Due to their ability to live in two different environments (land and water), amphibians are widely regarded as the best indicator species. Their thin, permeable skins – which are sometimes breathed through – are capable of absorbing various diseases, radiation, and toxic chemicals. Therefore, environments abundant in amphibians, including frogs, toads, and newts, are considered to be the healthiest.
It’s fairly common knowledge that our planet is currently under great threat as a result of human impact. Despite this awareness, pressing issues such as melting sea ice, deforestation, and coral bleaching continue to occur at the expense of wildlife and, indeed, our own species. One area of the planet that has been hit hardest by human interference is the richly biodiverse Lake Titicaca. Situated between Bolivia and Peru, this extensive body of water is not only the largest freshwater lake in South America, but the highest of the world’s large lakes. It is home to more than 530 aquatic species, several of which now face a grisly fate without, somewhat ironically, human intervention. One such species is the enormous Titicaca water frog, an animal that recently arrived at Prague Zoo.
The critically endangered Titicaca water frog is endemic to the lake and plays a pivotal role in restoring balance within the ecosystem. Once a common resident in Titicaca’s ancient wetlands, the frog’s population has been decreasing rapidly in recent years due to water pollution, poaching, and the introduction of alien and invasive species by humans. To tackle the issue, Prague Zoo, along with other wildlife institutions located in Europe and North America, has joined a programme which aims to create an insurance population in captivity. The programme was initiated following a successful breeding programme at Denver Zoo.
Titicaca water frogs are remarkable in many aspects, including their ability to breathe almost exclusively through their skin. They are entirely aquatic and have adapted to their high-altitude environment by evolving excessive amounts of skin to help with respiration in the cold, poorly oxygenated waters. Distinct skin folds are present over most of the frogs’ large bodies, leading them to be jokingly referred to by some as the Titicaca scrotum frog!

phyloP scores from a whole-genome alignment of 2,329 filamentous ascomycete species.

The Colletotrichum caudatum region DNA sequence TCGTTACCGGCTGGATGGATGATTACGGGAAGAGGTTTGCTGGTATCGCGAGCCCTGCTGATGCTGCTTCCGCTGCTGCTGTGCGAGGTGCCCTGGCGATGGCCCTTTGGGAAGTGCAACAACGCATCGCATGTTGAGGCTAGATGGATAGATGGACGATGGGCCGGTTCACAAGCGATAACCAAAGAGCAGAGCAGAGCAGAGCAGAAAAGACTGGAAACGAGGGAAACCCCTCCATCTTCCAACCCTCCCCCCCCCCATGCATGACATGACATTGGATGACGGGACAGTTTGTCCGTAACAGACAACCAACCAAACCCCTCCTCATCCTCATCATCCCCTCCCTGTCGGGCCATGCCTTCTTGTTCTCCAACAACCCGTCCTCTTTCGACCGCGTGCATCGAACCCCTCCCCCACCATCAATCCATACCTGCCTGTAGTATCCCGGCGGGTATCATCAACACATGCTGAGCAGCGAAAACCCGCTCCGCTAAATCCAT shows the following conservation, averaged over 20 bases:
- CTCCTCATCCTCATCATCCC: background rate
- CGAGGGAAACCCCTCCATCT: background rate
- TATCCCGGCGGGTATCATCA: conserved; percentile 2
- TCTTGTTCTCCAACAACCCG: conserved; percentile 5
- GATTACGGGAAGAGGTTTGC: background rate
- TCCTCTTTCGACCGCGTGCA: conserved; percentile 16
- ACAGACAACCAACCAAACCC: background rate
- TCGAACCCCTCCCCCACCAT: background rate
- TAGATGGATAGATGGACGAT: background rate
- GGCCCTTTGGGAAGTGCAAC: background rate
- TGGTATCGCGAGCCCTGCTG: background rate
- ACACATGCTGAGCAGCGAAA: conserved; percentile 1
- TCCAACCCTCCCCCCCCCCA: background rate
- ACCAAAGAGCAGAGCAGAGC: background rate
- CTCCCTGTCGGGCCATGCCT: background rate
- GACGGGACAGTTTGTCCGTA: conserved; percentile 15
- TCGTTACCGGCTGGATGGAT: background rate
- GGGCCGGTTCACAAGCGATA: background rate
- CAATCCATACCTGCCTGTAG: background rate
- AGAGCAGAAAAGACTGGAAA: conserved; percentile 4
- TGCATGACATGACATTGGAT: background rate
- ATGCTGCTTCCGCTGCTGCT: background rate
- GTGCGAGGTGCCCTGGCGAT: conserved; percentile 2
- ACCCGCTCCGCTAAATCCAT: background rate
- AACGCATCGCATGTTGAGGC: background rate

Visitors will be able to get a glimpse of these rare amphibians when a small Titicaca exhibition opens at Prague Zoo this spring. The goal of the exhibit is not only to allow guests an opportunity to come face-to-face with one of the planet’s most endangered species, but also to pass on information about one of the world’s most important ecosystems. Conservationists believe that by raising awareness of the plight of the frogs and others species, collective compassion toward animals and their environments among the global community will slowly ensue.
There is still a valid argument which insists that all animals deserve their right to freedom. In a perfect world, void of the human-caused problems that scientists predict will cause the world’s sixth mass extinction, there would be little moral objection to this sentiment. But in the present day, we must take the necessary steps toward preserving the beautiful array of flora and fauna with which we coexist. By fighting the conservation cause together, animal activists, wildlife charities, zoos, and even the general public can help to ensure our ecosystems and fellow earthlings will flourish once more, eradicating prophecies of a desolate world without wildlife.
More information on the new exhibition can be found here!
Leigh Woods is an experienced writer and photographer with a background in journalism and communications. He originates from the United Kingdom but has spent the vast majority of his post-education years living and working abroad in countries including Greece, Italy, Rwanda, and the Czech Republic. He is passionate about topics concerning the environment, wildlife conservation, and animal welfare but is also a massive football fan.